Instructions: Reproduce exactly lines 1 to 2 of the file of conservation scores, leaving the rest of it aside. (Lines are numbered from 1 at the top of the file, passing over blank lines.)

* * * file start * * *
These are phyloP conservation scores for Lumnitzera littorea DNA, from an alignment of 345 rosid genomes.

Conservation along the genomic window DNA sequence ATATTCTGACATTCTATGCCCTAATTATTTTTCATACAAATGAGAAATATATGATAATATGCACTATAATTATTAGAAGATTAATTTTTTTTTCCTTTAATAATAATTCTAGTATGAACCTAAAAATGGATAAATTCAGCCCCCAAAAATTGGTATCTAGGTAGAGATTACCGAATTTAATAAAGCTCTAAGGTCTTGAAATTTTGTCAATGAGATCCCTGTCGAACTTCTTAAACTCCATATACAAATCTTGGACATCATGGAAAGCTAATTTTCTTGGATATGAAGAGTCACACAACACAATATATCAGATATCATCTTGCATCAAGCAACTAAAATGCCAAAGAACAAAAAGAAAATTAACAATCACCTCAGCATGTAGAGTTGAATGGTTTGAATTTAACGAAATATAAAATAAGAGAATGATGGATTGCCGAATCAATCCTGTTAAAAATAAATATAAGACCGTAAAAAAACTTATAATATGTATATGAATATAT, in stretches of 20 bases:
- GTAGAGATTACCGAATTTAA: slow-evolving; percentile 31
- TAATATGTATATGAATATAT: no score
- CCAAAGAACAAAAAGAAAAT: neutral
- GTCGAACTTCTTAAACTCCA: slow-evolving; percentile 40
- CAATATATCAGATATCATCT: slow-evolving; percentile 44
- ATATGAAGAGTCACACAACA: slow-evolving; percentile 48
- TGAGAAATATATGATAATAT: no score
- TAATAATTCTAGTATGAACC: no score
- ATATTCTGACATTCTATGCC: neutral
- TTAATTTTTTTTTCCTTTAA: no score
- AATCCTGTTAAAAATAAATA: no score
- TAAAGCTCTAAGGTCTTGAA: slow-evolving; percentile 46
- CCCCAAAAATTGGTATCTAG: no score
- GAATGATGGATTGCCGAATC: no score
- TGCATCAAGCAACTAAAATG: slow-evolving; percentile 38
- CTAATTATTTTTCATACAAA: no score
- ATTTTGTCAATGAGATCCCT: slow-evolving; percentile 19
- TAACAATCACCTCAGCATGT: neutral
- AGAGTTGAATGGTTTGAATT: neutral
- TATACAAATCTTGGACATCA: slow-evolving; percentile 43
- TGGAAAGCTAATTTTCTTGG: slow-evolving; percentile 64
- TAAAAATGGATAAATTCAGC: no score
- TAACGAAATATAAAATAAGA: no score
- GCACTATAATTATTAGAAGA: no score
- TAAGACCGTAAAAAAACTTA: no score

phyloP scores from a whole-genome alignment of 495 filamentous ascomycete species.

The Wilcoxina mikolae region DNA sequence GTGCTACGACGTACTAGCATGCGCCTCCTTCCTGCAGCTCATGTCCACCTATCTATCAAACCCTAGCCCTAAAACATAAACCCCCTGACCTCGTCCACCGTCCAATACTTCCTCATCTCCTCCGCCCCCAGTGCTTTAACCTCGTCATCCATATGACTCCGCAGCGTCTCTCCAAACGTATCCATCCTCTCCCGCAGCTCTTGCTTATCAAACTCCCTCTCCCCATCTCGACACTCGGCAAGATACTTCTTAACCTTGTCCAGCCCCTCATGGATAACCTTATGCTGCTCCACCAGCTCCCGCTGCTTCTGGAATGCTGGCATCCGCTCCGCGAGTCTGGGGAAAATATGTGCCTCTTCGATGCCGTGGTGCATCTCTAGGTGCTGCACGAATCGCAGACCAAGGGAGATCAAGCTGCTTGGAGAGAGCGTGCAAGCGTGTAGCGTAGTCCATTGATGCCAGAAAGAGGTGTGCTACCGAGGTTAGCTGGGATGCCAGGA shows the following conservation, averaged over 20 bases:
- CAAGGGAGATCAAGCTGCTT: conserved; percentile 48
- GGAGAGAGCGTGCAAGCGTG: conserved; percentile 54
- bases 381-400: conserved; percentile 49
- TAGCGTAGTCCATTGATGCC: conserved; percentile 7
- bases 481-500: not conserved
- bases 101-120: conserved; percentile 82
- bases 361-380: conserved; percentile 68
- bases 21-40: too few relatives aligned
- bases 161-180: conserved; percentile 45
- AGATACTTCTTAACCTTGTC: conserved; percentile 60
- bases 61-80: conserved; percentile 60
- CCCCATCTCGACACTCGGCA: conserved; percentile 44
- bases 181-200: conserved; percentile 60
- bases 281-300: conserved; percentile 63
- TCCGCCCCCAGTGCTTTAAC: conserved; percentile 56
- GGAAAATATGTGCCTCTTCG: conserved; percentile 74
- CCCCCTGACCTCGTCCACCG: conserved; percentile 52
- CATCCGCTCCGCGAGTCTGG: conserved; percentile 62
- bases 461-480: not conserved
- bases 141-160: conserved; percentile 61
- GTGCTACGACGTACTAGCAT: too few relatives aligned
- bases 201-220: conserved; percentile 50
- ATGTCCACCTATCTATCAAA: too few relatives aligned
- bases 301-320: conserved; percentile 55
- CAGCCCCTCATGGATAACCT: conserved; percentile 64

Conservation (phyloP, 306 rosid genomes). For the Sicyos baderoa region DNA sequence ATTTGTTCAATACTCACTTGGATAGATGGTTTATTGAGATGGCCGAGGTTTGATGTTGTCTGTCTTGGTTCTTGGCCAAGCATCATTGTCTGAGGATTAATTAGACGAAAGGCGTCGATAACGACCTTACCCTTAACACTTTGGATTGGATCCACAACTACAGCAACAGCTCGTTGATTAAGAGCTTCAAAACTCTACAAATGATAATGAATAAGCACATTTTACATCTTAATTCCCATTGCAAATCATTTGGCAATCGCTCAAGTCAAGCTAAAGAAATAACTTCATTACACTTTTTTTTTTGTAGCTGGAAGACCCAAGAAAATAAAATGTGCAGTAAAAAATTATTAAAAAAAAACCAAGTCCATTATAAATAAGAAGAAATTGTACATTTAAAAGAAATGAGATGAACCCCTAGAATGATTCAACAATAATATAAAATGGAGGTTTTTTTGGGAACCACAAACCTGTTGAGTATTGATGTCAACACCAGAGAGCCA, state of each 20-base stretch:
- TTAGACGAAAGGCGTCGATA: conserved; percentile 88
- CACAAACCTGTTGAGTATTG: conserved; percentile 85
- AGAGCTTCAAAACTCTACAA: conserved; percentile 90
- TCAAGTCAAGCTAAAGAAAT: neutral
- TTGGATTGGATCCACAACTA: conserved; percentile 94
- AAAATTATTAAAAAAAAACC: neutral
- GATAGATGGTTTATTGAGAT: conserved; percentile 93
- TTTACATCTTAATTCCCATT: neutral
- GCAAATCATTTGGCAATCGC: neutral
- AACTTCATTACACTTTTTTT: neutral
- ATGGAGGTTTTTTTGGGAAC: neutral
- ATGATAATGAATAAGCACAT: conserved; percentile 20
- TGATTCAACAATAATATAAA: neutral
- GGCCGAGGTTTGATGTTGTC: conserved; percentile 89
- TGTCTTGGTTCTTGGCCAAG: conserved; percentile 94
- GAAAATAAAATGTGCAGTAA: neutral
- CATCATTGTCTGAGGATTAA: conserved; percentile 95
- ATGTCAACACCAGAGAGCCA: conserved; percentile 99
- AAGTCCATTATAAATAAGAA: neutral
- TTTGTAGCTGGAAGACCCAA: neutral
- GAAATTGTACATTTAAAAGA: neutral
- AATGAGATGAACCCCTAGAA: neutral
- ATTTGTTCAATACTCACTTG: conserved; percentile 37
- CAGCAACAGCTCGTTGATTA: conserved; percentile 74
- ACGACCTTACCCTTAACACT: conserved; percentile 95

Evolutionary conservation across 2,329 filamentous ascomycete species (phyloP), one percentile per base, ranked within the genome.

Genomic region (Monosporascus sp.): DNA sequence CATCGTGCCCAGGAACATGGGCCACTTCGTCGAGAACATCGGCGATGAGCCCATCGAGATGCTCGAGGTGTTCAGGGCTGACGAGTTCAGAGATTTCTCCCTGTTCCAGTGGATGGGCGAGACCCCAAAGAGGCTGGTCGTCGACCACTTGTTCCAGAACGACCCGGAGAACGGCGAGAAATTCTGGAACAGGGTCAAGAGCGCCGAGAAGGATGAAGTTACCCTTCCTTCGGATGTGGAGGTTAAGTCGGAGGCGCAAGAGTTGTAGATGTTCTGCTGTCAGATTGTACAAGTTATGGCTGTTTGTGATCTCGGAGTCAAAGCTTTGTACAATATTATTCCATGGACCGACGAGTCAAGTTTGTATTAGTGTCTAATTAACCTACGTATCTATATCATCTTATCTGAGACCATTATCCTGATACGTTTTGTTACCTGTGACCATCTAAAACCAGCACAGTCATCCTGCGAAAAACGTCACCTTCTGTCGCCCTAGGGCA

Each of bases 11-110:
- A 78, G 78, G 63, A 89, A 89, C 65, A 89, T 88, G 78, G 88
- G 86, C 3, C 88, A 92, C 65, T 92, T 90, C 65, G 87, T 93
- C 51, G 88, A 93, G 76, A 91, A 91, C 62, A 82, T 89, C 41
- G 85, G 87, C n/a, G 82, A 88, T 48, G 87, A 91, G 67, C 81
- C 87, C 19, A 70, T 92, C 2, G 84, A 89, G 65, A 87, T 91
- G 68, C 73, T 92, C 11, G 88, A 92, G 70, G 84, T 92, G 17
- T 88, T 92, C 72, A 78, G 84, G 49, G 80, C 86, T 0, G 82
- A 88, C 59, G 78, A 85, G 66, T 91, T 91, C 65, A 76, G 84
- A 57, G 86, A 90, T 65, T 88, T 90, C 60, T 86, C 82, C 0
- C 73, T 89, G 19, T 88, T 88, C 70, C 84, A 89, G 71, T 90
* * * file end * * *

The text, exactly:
These are phyloP conservation scores for Lumnitzera littorea DNA, from an alignment of 345 rosid genomes.

Conservation along the genomic window DNA sequence ATATTCTGACATTCTATGCCCTAATTATTTTTCATACAAATGAGAAATATATGATAATATGCACTATAATTATTAGAAGATTAATTTTTTTTTCCTTTAATAATAATTCTAGTATGAACCTAAAAATGGATAAATTCAGCCCCCAAAAATTGGTATCTAGGTAGAGATTACCGAATTTAATAAAGCTCTAAGGTCTTGAAATTTTGTCAATGAGATCCCTGTCGAACTTCTTAAACTCCATATACAAATCTTGGACATCATGGAAAGCTAATTTTCTTGGATATGAAGAGTCACACAACACAATATATCAGATATCATCTTGCATCAAGCAACTAAAATGCCAAAGAACAAAAAGAAAATTAACAATCACCTCAGCATGTAGAGTTGAATGGTTTGAATTTAACGAAATATAAAATAAGAGAATGATGGATTGCCGAATCAATCCTGTTAAAAATAAATATAAGACCGTAAAAAAACTTATAATATGTATATGAATATAT, in stretches of 20 bases: